Toward a Showdown in Algeria

April 04, 1995

The Algerian army's onslaught against guerrillas in recent days will accomplish good if it is accompanied by negotiations with opposition parties leading to a transfer of authority. The regime of President Liamine Zeroual has the power to unify the opposition or drive a wedge between its moderate and fanatic wings. Too often, it has done the former.

The military regime in Algeria is wrong to claim through semi-official newspapers that it has virtually eliminated the Armed Islamic Group (GIA), the more terroristic of the insurrectionary armies. Terrorists have a way of letting regimes know whether they have been crushed. It isn't dead bodies that count in the restoration of order; it's reduction of acts of terror.

Probably the best thing that happened is that the Islamic Salvation Front (FIS), the mainstream extremists, denounced the wave of assassinations of women. Male and female journalists and women in the professions have been targets of GIA, which has threatened to gun down wives of policemen as well. The terror has sent a wave of revulsion through Algeria and Algerian emigre communities as well as through the West. However tyrannical the military-secular-socialist government, the GIA certainly, and the FIS very likely, would be worse.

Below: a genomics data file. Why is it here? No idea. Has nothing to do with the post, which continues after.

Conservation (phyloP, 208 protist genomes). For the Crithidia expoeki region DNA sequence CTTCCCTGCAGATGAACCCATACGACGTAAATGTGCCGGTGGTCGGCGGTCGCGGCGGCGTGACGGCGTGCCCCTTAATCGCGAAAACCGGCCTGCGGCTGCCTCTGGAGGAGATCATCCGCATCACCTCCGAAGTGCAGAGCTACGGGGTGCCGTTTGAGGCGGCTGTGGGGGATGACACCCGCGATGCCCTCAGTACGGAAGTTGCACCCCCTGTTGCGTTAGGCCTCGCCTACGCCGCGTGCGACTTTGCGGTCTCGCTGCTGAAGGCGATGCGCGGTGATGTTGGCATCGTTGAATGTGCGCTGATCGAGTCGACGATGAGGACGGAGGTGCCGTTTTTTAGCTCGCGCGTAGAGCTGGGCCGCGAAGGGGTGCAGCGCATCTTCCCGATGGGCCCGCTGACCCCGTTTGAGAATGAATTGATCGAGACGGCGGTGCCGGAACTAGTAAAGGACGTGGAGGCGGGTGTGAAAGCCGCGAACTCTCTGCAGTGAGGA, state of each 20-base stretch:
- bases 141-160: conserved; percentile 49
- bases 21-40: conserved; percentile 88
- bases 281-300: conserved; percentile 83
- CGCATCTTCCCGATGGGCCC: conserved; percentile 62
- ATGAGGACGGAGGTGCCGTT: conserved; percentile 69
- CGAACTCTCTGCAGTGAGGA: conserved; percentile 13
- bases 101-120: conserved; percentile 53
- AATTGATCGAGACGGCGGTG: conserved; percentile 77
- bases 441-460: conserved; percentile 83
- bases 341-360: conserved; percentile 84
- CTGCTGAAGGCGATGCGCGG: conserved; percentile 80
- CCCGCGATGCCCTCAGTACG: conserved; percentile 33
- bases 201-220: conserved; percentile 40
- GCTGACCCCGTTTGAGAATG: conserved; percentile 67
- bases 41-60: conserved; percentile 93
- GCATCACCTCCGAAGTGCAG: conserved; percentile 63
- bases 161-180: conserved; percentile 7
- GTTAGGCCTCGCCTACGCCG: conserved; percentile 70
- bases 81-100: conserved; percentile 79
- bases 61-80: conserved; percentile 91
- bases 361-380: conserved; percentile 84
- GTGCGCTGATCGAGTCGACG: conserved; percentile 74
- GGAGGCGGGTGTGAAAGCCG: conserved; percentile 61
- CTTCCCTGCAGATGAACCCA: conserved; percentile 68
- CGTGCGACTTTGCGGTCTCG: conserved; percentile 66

Two signs of the accommodation that must come materialized over the weekend. One was a meeting in Paris between government representatives and the tamest of the opposition groups. The other was a pledge by Anwar Haddam, president of FIS, that the opposition groups will meet again soon to build on their meeting in January in Rome.

The Rome meeting called for release of political prisoners and establishment of an interim regime to precede negotiations with the government. Mr. Zeroual, for his part, promised elections this year and seems bent on holding them on his terms, perhaps with oppositions he approves of -- and no others.

The FIS had clearly won the first round of elections in 1992 when the government suspended them. That group is more extremist now that it is outlawed and has three years of civil war under its belt. The Islamist movement, which has seemed likely to destroy the regime, is a potential oppressor of the Berber ethnic minority and of the many Algerians who are modernist, secularist and French in culture.

The revolution is more likely to split up Algeria than subdue it. Accommodation between the government and FIS is what might hold the country together, and they both ought to see that.

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